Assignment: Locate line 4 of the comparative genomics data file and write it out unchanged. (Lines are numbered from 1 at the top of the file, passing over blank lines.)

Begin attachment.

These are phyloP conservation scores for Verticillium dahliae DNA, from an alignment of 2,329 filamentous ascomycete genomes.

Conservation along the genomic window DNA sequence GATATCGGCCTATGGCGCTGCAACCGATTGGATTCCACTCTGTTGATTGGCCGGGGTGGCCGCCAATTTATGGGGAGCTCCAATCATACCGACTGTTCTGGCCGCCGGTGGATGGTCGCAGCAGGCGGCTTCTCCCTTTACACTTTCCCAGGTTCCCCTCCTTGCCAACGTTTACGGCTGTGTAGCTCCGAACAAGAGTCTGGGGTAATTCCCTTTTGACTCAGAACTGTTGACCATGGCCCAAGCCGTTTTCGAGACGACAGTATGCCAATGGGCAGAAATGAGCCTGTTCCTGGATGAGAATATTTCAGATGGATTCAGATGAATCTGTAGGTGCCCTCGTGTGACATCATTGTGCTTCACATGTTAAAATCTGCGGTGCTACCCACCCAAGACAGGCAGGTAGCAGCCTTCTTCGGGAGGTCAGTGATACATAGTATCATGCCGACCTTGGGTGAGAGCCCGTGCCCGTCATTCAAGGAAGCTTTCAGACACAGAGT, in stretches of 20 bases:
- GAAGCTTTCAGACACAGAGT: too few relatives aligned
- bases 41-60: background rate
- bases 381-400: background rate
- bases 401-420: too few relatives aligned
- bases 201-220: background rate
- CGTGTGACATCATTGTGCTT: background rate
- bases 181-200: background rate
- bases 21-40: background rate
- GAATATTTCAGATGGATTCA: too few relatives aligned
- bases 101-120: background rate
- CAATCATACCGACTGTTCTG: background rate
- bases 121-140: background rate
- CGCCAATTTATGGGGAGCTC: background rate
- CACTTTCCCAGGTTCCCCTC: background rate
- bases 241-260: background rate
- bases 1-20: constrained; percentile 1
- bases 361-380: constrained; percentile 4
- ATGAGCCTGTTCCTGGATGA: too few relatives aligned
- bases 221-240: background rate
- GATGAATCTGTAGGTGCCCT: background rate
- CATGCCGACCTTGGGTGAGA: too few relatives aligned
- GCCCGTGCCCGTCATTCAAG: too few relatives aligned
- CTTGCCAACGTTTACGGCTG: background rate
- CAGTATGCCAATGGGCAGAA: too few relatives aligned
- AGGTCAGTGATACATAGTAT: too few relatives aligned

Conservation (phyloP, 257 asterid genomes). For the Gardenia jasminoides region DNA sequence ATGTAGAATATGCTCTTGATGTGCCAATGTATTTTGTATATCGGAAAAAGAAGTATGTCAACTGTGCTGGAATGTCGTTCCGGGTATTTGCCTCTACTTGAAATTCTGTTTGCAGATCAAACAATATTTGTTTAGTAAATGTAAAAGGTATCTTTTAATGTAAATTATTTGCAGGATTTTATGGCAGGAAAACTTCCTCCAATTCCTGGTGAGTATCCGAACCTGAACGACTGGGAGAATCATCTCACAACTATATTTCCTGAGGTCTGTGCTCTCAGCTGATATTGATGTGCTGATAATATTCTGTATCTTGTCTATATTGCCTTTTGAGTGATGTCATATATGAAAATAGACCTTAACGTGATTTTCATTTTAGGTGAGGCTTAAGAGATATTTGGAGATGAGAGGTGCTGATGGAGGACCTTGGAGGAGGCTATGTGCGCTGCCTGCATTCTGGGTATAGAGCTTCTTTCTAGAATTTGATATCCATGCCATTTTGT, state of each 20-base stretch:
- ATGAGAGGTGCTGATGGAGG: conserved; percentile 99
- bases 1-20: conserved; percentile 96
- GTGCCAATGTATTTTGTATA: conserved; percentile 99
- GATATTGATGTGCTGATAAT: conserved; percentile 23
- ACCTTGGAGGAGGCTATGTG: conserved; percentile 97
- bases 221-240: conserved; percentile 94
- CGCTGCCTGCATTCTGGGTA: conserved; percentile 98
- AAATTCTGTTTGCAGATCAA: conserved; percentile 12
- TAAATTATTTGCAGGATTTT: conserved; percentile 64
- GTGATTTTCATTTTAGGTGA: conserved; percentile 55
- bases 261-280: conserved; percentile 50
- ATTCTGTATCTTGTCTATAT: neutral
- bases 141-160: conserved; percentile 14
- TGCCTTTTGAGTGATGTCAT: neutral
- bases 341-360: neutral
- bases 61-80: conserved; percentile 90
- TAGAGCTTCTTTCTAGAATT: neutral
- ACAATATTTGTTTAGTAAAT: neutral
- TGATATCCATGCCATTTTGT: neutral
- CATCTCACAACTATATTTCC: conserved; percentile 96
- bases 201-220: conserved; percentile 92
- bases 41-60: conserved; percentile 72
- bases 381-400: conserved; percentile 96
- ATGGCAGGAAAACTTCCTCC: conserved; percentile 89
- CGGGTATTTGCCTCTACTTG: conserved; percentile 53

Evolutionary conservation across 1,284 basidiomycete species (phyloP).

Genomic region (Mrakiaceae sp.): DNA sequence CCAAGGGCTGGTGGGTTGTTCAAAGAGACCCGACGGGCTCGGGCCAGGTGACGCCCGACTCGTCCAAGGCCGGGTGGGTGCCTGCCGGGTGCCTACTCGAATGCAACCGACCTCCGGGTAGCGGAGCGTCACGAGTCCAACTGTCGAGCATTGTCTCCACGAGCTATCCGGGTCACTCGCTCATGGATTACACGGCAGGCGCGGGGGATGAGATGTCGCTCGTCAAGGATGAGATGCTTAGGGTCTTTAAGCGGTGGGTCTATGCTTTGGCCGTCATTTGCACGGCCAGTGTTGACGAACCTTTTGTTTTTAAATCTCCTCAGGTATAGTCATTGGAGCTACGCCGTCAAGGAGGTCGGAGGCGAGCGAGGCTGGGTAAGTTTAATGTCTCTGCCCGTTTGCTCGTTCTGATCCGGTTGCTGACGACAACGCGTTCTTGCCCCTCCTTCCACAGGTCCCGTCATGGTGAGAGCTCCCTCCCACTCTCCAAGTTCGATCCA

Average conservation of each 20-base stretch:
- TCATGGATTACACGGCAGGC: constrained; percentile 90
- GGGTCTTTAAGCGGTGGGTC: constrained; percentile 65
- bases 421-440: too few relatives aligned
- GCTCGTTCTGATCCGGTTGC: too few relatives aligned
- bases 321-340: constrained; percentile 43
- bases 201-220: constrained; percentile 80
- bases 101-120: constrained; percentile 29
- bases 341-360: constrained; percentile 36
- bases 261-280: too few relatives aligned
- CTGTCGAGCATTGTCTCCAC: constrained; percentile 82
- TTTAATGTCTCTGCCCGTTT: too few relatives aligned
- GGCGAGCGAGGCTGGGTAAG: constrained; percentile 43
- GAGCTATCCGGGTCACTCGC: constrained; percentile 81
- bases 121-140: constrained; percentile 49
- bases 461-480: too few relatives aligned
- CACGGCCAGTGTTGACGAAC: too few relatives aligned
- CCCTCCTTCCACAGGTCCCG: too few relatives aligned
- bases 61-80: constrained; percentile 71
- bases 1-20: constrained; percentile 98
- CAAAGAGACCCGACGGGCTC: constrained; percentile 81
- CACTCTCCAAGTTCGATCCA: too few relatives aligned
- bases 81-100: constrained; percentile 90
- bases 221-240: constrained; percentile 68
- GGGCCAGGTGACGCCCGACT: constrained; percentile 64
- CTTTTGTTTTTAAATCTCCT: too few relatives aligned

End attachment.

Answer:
- bases 41-60: background rate